I’ve read a couple of post on color psychology, but I never really implemented them as I should have. I one who believes that no one should put all their eggs in one basket and adding colors to assist in conjuring up specific emotions can be helpful. From what I see it’s more indirect than it is direct like with other factors.

    Writing good copy, especially within storytelling, does wonders. I’ve written posts that had these elements in it, and the turn out was pretty strong. Many of the people that come visit my blog were able to relate quite well to the stories I told which is also a great way to keep them longer on my blog.

    Thanks for sharing this information here! I hope you’re enjoying the weekend!

    1. Shanelle Mullin

      You’re absolutely right. Changing one color probably won’t dramatically impact the emotions associated with your site. However, combined with other factors, it can. The important thing is that all of your emotional persuasion factors come together to tell a cohesive story.

      Thanks for reading, Sherman!

  8. Hi there,

    Cool article! However I am not entirely sure I agree with some of the claims you make about the emotional rationalization of preferences. Especially the part where you talk about brand preferences and you use the Playstation vs Xbox choice. You give forth arguments as to why someone would choose Playstation over Xbox (better games/being able to play online for free). You then state that these are not rational arguments but actually emotional:

    “So, while you think you’ve rationally decided that Playstation is better, you haven’t. You’ve emotionally decided that Playstation is better.”

    I don’t understand that extrapolation. These seem like highly rational arguments. Can you explain what you mean?

    Thanks in advance,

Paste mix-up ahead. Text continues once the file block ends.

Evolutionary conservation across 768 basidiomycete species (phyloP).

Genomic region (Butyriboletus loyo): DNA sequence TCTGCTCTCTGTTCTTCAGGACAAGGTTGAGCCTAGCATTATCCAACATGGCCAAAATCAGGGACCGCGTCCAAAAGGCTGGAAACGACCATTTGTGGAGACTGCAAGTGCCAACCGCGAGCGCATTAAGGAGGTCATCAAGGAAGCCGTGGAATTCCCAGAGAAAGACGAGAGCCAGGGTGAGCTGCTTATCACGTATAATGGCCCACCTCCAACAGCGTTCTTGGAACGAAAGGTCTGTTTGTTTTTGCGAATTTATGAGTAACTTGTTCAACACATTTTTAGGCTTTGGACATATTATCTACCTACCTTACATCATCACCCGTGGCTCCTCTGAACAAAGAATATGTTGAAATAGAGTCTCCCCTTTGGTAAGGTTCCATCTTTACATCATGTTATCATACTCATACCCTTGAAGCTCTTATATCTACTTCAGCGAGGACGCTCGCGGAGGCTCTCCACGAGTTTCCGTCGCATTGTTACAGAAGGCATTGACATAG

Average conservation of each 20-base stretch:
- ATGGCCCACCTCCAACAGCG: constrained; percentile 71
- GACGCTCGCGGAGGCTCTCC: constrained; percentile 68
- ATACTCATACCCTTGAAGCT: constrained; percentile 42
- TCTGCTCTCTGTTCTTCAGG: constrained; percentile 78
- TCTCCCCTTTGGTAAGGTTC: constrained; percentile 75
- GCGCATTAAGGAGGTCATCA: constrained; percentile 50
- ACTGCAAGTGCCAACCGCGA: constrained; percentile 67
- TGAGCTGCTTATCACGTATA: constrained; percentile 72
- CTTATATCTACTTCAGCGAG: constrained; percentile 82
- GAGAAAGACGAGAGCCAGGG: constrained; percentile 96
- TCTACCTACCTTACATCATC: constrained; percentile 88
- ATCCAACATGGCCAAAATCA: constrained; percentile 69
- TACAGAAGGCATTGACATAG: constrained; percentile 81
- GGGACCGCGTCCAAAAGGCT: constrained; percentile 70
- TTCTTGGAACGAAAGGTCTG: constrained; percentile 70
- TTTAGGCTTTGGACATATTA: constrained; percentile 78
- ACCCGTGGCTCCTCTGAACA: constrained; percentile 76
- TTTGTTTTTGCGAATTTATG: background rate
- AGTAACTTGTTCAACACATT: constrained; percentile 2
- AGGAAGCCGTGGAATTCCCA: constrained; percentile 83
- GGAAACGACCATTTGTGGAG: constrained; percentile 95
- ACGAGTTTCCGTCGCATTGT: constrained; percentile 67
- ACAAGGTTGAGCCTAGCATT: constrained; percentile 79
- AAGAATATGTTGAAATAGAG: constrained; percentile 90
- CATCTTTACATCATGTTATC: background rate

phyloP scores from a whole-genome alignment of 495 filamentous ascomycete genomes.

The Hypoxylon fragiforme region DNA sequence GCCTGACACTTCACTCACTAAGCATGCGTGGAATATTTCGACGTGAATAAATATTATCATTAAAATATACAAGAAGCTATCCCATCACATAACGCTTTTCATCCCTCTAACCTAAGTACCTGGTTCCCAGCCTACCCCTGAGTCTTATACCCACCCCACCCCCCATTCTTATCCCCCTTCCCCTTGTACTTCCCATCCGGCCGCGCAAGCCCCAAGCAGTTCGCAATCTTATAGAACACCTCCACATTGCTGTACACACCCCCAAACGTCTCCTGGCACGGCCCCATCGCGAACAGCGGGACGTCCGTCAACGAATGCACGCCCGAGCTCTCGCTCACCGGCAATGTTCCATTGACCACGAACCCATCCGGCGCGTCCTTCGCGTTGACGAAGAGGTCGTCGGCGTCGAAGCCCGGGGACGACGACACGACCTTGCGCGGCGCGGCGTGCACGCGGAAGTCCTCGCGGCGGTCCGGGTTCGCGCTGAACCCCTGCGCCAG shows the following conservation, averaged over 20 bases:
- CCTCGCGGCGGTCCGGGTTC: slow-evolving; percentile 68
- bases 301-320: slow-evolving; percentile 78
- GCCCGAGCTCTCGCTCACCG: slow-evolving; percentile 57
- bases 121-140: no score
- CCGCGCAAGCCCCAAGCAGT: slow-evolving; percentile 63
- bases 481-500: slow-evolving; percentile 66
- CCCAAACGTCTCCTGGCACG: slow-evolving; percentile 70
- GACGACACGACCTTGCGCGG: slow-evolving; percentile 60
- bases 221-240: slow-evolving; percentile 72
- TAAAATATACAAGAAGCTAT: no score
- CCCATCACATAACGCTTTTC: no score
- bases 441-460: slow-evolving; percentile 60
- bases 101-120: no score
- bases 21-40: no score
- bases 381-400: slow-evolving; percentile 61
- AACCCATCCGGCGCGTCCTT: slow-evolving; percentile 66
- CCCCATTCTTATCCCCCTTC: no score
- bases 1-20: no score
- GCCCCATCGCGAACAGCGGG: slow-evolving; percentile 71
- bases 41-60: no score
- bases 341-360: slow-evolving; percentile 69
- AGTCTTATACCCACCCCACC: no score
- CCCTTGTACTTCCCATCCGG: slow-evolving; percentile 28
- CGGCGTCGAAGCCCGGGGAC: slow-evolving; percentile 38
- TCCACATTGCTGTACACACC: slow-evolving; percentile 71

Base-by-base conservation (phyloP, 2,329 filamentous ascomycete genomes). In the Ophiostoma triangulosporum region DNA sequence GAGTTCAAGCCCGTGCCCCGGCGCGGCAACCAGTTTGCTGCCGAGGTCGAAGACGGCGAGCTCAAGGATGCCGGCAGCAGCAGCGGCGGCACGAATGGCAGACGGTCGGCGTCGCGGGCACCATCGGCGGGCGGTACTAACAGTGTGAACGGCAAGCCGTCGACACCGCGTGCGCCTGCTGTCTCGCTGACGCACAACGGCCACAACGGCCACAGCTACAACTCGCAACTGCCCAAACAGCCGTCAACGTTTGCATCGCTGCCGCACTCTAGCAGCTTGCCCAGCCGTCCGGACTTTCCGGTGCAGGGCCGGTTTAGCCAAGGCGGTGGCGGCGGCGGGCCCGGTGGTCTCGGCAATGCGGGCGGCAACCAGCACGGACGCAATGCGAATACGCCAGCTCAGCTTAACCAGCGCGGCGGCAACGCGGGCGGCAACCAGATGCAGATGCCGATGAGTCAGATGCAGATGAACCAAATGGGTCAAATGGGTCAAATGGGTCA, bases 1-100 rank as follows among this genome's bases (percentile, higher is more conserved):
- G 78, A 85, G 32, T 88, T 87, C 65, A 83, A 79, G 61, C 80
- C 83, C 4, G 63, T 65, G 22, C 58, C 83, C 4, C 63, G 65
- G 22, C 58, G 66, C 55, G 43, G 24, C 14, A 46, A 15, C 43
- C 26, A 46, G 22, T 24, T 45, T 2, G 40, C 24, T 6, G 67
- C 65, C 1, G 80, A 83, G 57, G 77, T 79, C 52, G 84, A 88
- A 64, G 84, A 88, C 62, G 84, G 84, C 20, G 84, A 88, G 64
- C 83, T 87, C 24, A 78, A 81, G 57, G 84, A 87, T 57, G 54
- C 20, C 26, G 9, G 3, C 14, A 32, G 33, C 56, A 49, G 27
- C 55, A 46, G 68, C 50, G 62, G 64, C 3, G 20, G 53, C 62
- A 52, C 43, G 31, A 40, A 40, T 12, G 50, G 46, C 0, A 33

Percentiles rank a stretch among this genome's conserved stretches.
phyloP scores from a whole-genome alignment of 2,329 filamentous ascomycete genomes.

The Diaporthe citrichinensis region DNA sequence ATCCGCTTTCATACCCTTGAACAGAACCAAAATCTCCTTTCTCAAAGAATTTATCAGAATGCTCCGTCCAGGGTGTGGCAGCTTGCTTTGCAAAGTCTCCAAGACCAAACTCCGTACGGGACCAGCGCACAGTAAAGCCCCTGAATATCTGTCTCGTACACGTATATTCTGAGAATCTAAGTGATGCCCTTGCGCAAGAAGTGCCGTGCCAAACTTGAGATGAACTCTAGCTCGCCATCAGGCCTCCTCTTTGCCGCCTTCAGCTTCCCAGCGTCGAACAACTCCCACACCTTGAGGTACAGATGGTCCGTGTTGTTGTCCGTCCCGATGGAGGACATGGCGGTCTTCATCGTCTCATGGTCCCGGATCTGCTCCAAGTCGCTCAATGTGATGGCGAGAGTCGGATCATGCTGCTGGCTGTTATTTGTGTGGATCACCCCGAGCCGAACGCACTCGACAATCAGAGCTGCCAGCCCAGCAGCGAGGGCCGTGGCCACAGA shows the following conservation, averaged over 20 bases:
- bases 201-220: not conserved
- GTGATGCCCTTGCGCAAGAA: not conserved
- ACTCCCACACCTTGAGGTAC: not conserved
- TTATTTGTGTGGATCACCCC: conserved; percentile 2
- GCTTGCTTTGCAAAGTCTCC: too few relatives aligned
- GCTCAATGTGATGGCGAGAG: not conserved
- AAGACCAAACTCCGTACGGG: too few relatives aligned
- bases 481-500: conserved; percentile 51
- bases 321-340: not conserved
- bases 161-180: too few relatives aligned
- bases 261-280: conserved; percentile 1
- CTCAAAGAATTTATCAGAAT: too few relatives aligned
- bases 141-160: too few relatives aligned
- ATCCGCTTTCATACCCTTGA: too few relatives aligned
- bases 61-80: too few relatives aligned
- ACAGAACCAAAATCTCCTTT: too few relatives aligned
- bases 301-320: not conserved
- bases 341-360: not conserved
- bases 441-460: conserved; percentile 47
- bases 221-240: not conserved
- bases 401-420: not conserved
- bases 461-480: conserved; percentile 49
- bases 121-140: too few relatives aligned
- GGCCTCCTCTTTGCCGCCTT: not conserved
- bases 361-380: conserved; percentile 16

1. Shanelle Mullin

      Hey Ali! Thanks for reading.

      It’s an insight pulled from Bart Schutz’s CTA Conference presentation. Better games and being able to play online for free are rational arguments, you’re right. But by the time our brains get to that point, the decision has already been made emotionally.

      Our brains subconsciously make emotional decisions and then use logic to rationalize those decisions.

      I hope this helps clarify!

  9. Hi Shanelle,

    This is an awesome advanced guide! Many practical revelations on Emotional persuasion is made within! For the average internet marketer this is guide comes handy to appeal the emotions of prospects.

    Understanding of the emotions of the visitors is fundamental in starting out to persuade them. The 8 tips shared come handy for the proactive marketer is keen on improving conversion.

    The details on how colors, fonts, storytelling and headlines can be emotional applied in marketing are revealing. The best part is how the examples shared helped in making the details clearer!

    Yes, its important for marketers to leverage on the emotions of visitors because every decision is influenced by emotions!
    I left the above comment in as well

    1. Shanelle Mullin

      Thanks Sunday!

      Definitely. If you implement any of the concepts above, be sure to let me know how they work out for you.

  10. This is a bombshell of a conversion guide. And still I find the thing that clicks most with me is the tagline: “Our brain is not rational. Our brain is rationalizing.”

    1. Shanelle Mullin

      Thanks for reading, Aaron! Really appreciate the kind words.